Method 3: A/C switch also switches heater.
Now this is the deluxe method. If the A/C light is on, the climate control behaves normally.
But if the A/C light is off, then the heater will never be turned on.
Note that regardless of the manual A/C setting, whenever you preheat your car with the climate control timer, the A/C light always comes on. So preheating always works without manual intervention.
You need any N-Channel MOSFET (1N7000 or BS170, ...),
any diode (1N4148, 1N4001, ... a Schottky diode would be even better),
one 100nF capacitor,
two 1 MOhm,
a 330 Ohm,
a 220K resister,
and some 32AWG magnet wire (aka 0.2mm enameled copper wire).
Please make sure that the car is unplugged and turned off.
Do not turn on the car while any of the connectors are unplugged.
Remove the cover of the climate control unit in the center console. There are no tools required. It may be a good idea to put a blanket over the cup holders and drive selector.
If you have the service manual this is on page IP-18 removal instructions for "cluster lid C".
Or follow this installation video
provided by Ingineer.
Also remove the climate control unit.
Flip it over and remove the 6 PH screws:
Remove the back cover:
Grab the PCB by the white M50 connector and just take it out. There are no further screws or clips. This is also a safe procedure as the climate control buttons in the case are secured, they will not fall out.
In the upper left corner you will see the solder side of the M50 connector.
LED5 is the A/C light. The LED6 is in parallel. It is not populated, so it's pads are free and closer to the connector. Very convenient.
The left pad of LED6 is connected to ground by a transistor whenever the LED is turned on. If the LED is off you will get 12 Volts thru the resistor and LED.
Pin 10 and 30 are the ground pins. Pin 37 is the heating fluid temperature sensor input.
You can use double sided tape to secure the MOSFET, here a 1N7000 in a TO-92 package, and the capacitor. The rest is just soldered on the fly like that.
If you use another MOSFET it may have a different pin-out. The picture below indicates Source, Drain, and the Gate.
Please note that the front cover with the button does have very close contact to the PCB around all the buttons and LEDS. Do not place any components below the MOSFET. There is lots of head room above the connector. Always make sure that the front cover still fits over the board!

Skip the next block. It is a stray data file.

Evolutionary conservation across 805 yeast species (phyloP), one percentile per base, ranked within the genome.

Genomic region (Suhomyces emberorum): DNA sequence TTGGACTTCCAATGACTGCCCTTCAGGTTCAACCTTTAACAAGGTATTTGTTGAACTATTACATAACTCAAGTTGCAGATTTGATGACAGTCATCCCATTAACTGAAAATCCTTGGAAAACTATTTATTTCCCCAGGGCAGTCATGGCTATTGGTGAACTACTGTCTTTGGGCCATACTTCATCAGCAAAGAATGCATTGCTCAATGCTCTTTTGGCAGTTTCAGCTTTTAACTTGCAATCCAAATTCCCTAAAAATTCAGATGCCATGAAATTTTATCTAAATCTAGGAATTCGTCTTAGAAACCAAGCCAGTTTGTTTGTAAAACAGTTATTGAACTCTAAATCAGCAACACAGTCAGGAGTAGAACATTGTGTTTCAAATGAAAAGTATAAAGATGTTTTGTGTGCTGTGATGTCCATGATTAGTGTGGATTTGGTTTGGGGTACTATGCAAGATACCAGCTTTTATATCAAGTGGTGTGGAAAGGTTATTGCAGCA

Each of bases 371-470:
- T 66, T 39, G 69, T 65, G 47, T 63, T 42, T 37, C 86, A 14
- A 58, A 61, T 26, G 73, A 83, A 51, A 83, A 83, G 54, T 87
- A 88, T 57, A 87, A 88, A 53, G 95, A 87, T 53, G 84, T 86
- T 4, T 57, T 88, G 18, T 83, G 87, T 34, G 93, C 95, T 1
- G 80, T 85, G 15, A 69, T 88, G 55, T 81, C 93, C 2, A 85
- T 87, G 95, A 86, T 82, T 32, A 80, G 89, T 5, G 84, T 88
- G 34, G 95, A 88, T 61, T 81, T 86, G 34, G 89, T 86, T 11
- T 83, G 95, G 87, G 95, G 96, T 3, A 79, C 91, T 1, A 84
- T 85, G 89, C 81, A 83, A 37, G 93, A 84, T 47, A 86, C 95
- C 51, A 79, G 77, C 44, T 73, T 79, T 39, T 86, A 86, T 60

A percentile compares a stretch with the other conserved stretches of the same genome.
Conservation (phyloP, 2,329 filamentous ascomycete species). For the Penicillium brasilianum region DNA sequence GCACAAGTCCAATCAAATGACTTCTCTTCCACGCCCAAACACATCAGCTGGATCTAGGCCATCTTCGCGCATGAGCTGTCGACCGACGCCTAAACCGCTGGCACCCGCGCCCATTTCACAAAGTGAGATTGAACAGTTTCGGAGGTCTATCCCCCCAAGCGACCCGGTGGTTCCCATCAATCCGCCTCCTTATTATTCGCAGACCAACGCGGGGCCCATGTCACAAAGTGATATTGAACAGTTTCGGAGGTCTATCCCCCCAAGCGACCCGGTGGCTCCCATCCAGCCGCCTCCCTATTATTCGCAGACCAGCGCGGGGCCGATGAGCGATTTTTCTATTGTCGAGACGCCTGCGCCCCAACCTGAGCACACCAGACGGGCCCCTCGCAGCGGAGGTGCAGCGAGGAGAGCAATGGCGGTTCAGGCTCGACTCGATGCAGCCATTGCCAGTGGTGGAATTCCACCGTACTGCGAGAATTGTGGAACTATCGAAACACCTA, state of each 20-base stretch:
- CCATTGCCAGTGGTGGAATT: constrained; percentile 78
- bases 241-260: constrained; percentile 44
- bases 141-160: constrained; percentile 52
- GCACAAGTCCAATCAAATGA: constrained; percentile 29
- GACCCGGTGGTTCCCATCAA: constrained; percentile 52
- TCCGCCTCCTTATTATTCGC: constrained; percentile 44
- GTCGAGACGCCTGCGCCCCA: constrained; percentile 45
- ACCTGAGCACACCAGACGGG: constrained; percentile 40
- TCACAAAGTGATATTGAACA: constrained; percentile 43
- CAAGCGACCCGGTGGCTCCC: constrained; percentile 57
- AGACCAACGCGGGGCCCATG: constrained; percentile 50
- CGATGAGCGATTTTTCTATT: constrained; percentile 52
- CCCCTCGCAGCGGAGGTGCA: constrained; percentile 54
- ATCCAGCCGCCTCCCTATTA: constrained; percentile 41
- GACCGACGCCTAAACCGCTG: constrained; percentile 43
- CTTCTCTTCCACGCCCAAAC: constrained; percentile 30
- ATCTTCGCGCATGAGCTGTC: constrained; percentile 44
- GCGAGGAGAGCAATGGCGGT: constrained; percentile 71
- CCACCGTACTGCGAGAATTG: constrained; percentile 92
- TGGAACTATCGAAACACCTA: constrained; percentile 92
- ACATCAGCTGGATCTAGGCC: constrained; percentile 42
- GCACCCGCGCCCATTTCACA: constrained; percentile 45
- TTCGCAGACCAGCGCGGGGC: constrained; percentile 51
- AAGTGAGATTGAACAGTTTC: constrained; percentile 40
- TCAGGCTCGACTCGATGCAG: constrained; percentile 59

This is also the reason why magnet wire is required. This has to cross one of those contact points. So a regular insulated wire would be too thick. If you have never used magnet wire before: It is insulated with some paint that will be burned off by soldering.
Note that when the climate control unit was left unplugged for more that 20 mins or so, the defrost light will blink for around 15 secs when the car is turned on for the first time. Don't panic, this is normal.
Here are the schematics, the yellow box contains the newly added components:
Please note that the above circuit has evolved and was influenced by the components that were found in the desk drawer. There are many other ways to solve the problem.
The first approach just had the MOSFET and the 330 Ohm R1 resistor. The MOSFET gate was connected to the LED. When it is off the 12 Volts will switch on the MOSFET and put the R1 resistor in parallel with the heating fluid sensor to fake the high temperature reading.
That worked perfectly to switch the heater on/off until the car lights were turned on. The climate control unit then dims the LEDs. It does that with 200 Hz PWM signal with a 10% active low duty cycle. This has kept the heater off even when A/C was on. So to fix this, the rest of the circuit was added to remove that signal. D1 discharges the capacitor quickly, while R2 charges it very slowly. The voltage divider R3/R4 lowers the voltage below the MOSFET ~1 Volt gate threshold. If the signal remains high for a longer period than the 5 ms of the PWM signal, then the MOSFET turns on. You might be able to do without the two resistors if you use a Schottky diode instead of a regular one, as this lowers the voltage by .5 Volts and/or use a MOSFET with a higher threshold.
SMD components may have been a better choice. You could also use a 4016 CMOS IC with four analog switches to solve the problem. The neat thing here is the 300 Ohm on-resistance, so R1 is not required. Battery voltage (13.8 Volts) is on pin 31 of the M50 connector. The complete pin-out is on page HAC-48 of the service manual.
If you prefer to solder the modification on the component side of the PCB you can use the right side of the unpopulated C159 pads which connect to the T20 LED driver transistor.
Here's a table that shows the resistance values of the heating fluid sensor (HAC-13 of the service manual), the temperature in degrees Celcius and the voltages on a 2012 Leaf. Note that the 2011 service manual page HAC-39 lists different voltages. It appears that the current resistor on the 5 Volts voltage divider for the sensor is 1000 Ohm. If the manual is correct it may have been 390 Ohms in the 2011 models. For the purposes of this modification it is largely irrelevant. Just to let you know in case you measure the circuit. For room temperature the voltage is 2.5 Volts and when the 330 Ohm resistor is active it is around 1 Volt.
R-Sensor Temp C Voltage
6770 -20 4.36
2500 0 3.57
1060 20 2.57
500 40 1.67
360 50 1.32
260 60 1.03
190 70 0.80
140 80 0.61